“Live as if you’ll die tomorrow, Learn as if you’ll live forever.” -Mahatma Gandhi
Well, that seems like a good rule of thumb.
According to the Pew Research Institute, half of adults read fewer than five books per year. And men read thirteen percent fewer books than women. I don’t know if you’re above average or below average, but five books a year doesn’t cut it; especially since most men, myself included, average twenty hours of ESPN per week.
Further the Pew Research Center reported that nearly a quarter of American adults had not read a single book in the past year. As in, they hadn’t cracked a paperback, fired up a Kindle, or even hit play on an audiobook while in the car. The number of non-book-readers has nearly tripled since 1978.
The rate at which organizations and individuals learn may well become the only sustainable competitive advantage. Products can be copied, services can be copied, and even processes can be copied. But if we are learning more rapidly than the competition, we can get ahead and stay ahead. The world is changing. We have a more global environment. Industry boundaries are collapsing at an alarming rate. We’ve got new business models. If our rate of learning isn’t greater than that rate of change, we are going to fall behind.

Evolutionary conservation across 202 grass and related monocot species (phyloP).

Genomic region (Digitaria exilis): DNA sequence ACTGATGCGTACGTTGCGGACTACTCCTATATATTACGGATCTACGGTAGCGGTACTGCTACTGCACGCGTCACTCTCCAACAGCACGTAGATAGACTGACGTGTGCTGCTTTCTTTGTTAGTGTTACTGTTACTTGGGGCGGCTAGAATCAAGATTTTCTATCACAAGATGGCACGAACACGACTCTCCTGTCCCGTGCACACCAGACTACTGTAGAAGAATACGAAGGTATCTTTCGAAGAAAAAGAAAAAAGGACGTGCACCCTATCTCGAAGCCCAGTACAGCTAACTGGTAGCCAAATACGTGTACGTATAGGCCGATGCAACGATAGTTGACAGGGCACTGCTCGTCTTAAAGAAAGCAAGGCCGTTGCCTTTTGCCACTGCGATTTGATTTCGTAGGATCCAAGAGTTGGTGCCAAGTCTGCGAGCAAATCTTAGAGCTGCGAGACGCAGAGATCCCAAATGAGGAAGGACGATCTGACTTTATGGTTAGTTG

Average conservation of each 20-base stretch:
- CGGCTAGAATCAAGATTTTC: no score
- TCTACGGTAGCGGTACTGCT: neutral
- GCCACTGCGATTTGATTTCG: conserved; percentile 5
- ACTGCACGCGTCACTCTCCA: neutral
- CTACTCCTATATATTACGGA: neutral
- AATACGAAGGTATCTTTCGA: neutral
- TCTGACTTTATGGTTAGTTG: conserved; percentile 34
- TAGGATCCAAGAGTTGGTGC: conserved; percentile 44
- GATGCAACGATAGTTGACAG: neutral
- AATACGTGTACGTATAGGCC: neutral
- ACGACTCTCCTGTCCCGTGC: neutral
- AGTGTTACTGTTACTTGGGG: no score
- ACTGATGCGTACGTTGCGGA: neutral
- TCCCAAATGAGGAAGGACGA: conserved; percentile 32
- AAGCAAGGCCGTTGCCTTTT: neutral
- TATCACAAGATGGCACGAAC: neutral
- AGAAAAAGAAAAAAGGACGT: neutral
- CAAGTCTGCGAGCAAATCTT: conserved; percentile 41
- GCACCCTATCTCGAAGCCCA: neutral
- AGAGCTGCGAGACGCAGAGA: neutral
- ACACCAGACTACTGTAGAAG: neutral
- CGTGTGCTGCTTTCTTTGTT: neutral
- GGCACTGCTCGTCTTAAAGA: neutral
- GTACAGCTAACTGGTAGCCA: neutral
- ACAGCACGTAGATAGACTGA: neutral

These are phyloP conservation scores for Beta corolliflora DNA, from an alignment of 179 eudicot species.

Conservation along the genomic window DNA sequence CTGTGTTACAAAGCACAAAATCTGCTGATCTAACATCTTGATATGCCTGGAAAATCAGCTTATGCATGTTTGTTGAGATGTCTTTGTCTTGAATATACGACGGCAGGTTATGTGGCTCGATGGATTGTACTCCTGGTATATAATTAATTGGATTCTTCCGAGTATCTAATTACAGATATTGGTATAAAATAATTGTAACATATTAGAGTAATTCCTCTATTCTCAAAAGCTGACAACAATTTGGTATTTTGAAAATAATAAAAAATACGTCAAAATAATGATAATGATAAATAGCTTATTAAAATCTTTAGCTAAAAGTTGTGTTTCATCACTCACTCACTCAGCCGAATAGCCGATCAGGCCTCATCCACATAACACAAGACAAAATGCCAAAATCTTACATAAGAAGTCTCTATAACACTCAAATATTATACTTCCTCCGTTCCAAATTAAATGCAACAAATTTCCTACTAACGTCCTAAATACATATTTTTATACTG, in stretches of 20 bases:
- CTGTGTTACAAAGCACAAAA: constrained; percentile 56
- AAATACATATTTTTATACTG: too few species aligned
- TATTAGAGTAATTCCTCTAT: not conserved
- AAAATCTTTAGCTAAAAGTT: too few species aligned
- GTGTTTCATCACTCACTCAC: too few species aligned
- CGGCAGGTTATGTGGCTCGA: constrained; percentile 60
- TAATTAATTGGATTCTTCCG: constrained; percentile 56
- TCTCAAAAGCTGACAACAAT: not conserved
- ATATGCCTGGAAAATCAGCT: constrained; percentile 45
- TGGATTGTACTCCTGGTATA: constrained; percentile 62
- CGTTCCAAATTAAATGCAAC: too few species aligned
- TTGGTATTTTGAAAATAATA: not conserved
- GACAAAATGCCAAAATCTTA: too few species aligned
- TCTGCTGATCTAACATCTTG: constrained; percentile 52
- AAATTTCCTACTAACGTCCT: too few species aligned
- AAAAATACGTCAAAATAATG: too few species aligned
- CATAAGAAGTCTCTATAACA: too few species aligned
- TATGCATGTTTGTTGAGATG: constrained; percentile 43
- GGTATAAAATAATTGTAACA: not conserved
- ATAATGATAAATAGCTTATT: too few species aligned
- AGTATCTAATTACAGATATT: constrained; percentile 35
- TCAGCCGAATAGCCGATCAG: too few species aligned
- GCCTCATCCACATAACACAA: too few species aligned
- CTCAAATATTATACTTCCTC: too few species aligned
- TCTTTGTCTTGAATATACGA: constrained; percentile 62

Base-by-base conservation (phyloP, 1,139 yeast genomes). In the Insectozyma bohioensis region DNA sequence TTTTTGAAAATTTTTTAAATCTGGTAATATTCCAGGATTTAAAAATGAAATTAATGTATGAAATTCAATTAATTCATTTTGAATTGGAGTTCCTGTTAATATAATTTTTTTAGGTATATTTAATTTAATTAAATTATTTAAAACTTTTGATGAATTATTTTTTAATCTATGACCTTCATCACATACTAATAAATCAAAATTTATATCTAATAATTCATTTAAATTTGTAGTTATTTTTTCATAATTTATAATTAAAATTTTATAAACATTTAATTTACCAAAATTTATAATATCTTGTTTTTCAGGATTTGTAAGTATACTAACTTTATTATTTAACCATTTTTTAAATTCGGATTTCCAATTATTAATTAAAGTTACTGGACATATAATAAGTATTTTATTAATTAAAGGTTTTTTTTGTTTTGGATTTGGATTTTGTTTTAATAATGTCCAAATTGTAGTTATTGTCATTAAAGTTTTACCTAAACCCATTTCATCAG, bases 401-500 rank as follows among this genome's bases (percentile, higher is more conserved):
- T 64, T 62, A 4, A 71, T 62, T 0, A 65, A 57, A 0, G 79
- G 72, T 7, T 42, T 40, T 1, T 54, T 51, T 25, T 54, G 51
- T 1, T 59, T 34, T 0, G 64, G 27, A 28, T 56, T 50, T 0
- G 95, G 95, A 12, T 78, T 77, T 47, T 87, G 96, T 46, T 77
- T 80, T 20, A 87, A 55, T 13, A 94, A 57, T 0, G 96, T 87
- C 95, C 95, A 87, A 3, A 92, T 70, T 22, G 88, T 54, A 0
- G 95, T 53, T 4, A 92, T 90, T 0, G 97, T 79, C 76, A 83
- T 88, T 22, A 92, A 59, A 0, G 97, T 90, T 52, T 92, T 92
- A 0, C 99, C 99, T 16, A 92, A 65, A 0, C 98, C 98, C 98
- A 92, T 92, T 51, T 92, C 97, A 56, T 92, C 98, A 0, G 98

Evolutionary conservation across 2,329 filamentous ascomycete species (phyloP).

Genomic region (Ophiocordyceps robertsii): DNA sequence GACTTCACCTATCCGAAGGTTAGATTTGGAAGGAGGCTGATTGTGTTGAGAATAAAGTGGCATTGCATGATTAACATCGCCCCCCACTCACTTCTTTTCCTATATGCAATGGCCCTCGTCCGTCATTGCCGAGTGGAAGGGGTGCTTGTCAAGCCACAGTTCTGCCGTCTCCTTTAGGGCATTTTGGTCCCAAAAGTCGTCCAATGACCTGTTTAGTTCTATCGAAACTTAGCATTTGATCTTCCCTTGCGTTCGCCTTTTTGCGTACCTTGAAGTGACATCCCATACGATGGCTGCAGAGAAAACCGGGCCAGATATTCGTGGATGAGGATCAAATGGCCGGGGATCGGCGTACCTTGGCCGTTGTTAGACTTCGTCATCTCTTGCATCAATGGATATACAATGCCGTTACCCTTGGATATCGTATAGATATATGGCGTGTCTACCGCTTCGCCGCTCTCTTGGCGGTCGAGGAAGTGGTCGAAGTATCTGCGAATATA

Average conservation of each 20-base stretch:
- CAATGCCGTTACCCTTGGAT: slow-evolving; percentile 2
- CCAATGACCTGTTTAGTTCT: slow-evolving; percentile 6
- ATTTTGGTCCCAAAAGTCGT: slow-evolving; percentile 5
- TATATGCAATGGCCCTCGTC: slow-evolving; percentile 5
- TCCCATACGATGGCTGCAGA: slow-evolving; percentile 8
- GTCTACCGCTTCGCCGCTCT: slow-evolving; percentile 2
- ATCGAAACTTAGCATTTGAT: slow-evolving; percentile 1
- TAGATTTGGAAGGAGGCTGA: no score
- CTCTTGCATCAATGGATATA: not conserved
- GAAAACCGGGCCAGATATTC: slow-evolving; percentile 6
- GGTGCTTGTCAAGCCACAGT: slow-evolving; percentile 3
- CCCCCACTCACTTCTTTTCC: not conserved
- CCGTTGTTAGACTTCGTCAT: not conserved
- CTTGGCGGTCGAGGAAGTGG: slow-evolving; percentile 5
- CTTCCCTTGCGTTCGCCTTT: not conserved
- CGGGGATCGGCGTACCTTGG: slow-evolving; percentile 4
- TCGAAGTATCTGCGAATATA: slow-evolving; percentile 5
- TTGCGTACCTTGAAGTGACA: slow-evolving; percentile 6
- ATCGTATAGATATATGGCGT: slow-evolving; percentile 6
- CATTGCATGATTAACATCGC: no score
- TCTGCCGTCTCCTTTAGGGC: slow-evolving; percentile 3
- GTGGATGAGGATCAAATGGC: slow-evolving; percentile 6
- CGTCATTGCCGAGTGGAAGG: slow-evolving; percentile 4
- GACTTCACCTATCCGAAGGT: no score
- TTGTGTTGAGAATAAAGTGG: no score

If the rate of global change is increasing—and it sure seems like it is, but the rate of learning is declining—what does that say about American society as a whole? If we plot that out 10 to 20 years, what does the society begin to look like?
Ponder this law of ecology: L ≥ C. For an organism to survive, the rate of learning must be equal to or greater than the rate of change happening around them. With the rate of change escalating, we must learn faster, learn better, and learn more.